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Prophecies often foretell miracles. These signs and wonders are portents, or divine signs. One big problem, though: are miracles literal or symbolic?
That’s an important question, because the answer makes all the difference. After all, an actual miracle would be totally obvious—so obvious that everyone who saw the miracle would believe. If you saw a miracle happen right before your eyes, what choice would you have?
But what if that miracle is not so obvious? What if miracles and prophecy send us a symbolic “code” describing future spiritual events? If so, then prophecies would never be capable of being fulfilled in the eyes of people who expect outward miracles.
From a Baha’i perspective, the inward miracles are much more important than any outward ones. Here, by “miracle,” we mean some kind of profound physical or spiritual transformation.
The popular expectation is that miracles are supernatural proofs of a divine mission. In other words, a prophet or messenger of God is supposed to perform miracles. But what if that isn’t true?
With that in mind, let’s introduce a new definition of the word “miracle.” That definition includes the revelation of messages from God, which has been described as a miracle in the past. For instance, the verses of the Qur’an are also called “miracles” as well as “verses”—the very same Arabic word describes them both.
To delve into this new meaning of a miracle, let’s consult a book by the Bab, the forerunner of Baha’u’llah, called The Seven Proofs, and acclaimed as “the most important of the polemical works of the Bab” (Shoghi Effendi, God Passes By, p. 26). The “First Proof” of the Seven Proofs has never been officially translated and published as an authorized translation. Now, for the first time, the following provisional translations (which, under current Baha’i policy, can be posted online, although not officially approved) are offered, in both the Persian and Arabic versions:
If the verses of the Quran were not greater than the miracles of all the Prophets [who appeared before Muhammad], then how is it that their Books came to be abrogated by the Quran? How is it that the Quran alone hath endured? This in itself is strong and decisive evidence that this proof [the Quran] hath ever been—and still remaineth—greater than the rod of Moses and other such physical miracles presented as proofs [by the Prophets of the past]. – The Bab, Seven Proofs, provisional translation from the Persian by Omid Ghaemmaghami.
The Bab’s “First Proof” strikes me as masterful in its force of logic, watertight in its argument, charismatic in its tone and tenor, and powerful by dint of its astonishing brevity.
I was thunderstruck by this passage. For me, this is a true miracle, if a miracle is defined as a supernatural event—not supernatural in the sense of suspending natural laws, but supernatural in conveying divine wisdom in its purest form.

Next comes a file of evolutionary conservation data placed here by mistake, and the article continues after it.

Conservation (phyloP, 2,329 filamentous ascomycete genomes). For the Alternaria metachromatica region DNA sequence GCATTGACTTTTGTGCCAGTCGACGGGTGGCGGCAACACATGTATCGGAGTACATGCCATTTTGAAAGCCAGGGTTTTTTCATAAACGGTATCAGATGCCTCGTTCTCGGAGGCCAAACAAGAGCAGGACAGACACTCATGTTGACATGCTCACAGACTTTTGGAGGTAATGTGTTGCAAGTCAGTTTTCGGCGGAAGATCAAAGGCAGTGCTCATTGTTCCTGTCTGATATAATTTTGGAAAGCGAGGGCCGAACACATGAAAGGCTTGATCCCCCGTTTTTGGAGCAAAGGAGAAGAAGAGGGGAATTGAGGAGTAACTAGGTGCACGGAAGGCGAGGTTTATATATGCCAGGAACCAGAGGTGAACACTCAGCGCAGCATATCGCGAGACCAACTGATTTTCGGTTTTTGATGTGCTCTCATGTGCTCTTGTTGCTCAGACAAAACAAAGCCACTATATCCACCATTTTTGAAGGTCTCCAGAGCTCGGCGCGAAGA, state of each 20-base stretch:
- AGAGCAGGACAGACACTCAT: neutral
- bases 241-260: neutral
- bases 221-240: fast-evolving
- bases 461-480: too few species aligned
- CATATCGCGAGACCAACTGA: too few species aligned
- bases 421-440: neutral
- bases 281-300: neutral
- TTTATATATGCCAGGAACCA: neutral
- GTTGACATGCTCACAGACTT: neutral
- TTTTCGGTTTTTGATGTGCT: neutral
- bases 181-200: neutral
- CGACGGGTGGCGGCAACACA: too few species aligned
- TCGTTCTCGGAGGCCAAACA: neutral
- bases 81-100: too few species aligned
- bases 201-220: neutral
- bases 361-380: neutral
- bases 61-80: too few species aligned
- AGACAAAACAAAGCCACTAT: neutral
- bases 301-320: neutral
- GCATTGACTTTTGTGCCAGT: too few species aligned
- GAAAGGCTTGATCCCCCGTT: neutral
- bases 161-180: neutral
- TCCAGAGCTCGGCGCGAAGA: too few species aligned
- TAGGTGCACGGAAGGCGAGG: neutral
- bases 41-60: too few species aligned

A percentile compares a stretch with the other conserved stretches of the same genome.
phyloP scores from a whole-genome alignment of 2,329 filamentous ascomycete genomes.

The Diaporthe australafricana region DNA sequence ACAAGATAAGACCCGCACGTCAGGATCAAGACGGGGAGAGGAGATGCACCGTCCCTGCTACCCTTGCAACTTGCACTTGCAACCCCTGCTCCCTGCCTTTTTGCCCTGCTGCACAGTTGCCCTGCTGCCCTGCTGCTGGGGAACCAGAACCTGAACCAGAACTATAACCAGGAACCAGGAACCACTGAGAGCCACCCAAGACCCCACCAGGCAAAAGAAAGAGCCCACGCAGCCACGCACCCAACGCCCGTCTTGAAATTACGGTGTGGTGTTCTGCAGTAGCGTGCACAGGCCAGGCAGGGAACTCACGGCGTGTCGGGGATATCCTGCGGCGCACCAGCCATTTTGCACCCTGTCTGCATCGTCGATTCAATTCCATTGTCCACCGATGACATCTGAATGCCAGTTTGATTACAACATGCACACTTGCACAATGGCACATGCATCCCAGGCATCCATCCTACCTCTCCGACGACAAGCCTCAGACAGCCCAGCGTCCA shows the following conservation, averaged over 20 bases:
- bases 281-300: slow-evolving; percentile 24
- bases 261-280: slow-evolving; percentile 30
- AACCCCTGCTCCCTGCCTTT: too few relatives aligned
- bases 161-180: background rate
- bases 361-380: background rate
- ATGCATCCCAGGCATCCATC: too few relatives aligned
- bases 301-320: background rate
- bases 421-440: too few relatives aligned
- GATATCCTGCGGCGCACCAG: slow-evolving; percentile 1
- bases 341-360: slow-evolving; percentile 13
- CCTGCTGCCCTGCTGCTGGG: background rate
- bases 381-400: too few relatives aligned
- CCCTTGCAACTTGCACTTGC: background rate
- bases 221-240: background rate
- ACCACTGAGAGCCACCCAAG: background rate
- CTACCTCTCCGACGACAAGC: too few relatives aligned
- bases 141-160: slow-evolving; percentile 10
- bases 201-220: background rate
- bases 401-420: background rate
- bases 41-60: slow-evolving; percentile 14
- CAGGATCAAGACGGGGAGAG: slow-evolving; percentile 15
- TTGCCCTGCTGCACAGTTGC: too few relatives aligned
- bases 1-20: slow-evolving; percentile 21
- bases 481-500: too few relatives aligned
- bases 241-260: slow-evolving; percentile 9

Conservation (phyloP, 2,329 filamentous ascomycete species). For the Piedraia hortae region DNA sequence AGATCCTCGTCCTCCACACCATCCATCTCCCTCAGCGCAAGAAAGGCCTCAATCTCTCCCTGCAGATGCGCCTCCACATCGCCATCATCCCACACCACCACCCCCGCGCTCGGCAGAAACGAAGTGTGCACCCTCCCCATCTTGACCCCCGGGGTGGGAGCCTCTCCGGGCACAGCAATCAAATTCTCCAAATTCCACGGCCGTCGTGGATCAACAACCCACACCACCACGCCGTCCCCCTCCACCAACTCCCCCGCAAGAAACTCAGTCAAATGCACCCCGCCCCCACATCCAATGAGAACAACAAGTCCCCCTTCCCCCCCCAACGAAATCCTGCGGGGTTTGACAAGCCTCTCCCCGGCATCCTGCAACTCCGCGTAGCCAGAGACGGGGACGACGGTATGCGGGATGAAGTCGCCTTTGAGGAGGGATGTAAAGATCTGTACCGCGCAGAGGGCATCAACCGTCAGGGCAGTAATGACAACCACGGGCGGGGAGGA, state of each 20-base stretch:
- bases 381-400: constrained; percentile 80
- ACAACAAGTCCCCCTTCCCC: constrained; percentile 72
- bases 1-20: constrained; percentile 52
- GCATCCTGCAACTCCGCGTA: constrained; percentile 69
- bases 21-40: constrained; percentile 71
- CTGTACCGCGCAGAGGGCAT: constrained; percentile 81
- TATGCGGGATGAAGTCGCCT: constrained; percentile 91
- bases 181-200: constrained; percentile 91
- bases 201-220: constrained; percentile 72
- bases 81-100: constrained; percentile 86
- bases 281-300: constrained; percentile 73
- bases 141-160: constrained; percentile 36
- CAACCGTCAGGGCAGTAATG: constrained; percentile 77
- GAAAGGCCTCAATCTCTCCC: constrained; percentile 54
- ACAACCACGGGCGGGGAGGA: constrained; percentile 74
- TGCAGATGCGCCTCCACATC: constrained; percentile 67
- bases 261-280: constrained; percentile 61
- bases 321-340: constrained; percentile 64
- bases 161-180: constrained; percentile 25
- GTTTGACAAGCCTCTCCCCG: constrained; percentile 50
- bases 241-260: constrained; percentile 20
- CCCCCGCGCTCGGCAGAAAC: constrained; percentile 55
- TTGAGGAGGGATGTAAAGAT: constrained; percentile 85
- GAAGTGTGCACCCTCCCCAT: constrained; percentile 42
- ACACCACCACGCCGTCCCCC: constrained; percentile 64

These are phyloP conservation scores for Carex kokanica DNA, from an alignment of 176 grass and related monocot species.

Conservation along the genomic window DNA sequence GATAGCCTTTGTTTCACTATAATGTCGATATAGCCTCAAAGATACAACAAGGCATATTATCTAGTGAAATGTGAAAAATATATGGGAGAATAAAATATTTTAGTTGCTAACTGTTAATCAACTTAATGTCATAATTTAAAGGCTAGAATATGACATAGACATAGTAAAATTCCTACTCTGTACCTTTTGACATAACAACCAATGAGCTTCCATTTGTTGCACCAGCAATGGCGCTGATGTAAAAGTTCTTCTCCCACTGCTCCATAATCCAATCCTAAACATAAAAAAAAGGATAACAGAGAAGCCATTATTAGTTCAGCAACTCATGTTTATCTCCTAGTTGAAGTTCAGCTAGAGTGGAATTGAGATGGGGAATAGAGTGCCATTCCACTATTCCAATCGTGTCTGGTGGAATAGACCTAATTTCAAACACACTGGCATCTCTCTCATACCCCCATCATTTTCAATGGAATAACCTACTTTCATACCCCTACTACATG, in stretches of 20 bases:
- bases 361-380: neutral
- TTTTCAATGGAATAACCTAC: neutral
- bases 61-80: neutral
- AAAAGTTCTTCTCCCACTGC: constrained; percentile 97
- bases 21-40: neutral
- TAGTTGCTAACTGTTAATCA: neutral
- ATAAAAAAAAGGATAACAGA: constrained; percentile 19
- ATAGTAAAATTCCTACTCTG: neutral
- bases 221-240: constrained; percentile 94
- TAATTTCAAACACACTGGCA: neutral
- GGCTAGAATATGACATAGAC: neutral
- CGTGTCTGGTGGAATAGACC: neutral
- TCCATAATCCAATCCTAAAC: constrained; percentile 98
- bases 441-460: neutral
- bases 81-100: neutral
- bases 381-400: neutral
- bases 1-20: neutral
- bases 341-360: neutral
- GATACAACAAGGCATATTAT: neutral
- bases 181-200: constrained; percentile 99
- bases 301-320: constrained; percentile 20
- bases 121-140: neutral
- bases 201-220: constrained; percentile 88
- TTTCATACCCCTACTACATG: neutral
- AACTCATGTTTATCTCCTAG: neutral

In my limited understanding of this logic, the Bab uses the term “miracles” in two ways: (1) physical miracles; and (2) holy books, i.e. the scriptures of the world’s religions. This is in perfect accordance with the traditional Islamic understanding of “miracles.” The Quran is considered to be a “miracle” because its power and uniqueness cannot be reproduced, meaning no one can create its equivalent. The very same logic applies to the Bab’s writings, and to Baha’u’llah’s writings.
The contrast could not be more profound: while physical miracles are momentous in their moment, their influence is fleeting and short-lived—although the memory of those miracles may endure. Such miracles are literally “incredible,” which means they can only be made credible as a matter of faith. Skeptics, who demand proof, will not accept such claims. In other words, miracles are unverifiable, except as a matter of faith for those who witnessed them, and cannot be reproduced.
The greater miracle, as the Bab’s first proof points out, comes from the revelation of the Word of God, which creatively and profoundly influences the minds, hearts and souls of those moved by reading or listening. So the effect on the listener or reader is powerful, charismatic, enduring, verifiable and reproducible. In this sense, the Word of God has a more powerful, miraculous and lasting influence than any physical miracle, whether recounted in the Bible, or in the Quran, or in some other sacred text.
Now for a translation of the Arabic version of that first proof:
None save God shall ever have the power to reveal verses like unto those of the Furqan [the Quran]. Indeed, is there any created thing more wondrous than this, if ye were of those who reflect on this truth? We ordained a period for the people of the Furqan from the day of its revelation to this time, until all knew of a certainty that they were powerless to produce the like thereof, that haply when they heard the verses of God in the Day of the Revelation of His proof they would believe as they did aforetime. Ponder how God had barred the gates of their veils, and how He hath not been so gracious unto all the peoples of the earth as He hath been unto them; and yet they are heedless of the Cause of God. Whensoever God doth wish to reveal a verse, no escape from it have they in the matter of their faith.
Presently, they say this (the Quran) is verily from God, the Help in Peril, the Self-Subsisting, but if they were to say that these verses are not from God, then they would negate the Word of God which they had received of old in the Furqan. For none save God hath the power to reveal so much as a single verse; ye were certain of this, one and all, in times past. – The Bab, Seven Proofs, provisional translation from the Arabic by Joshua Hall.
Here, I understand the Bab as referring outwardly to the Quran, but inwardly to the Bab’s own revelation—and to the sustaining, miraculous power of the Word of God.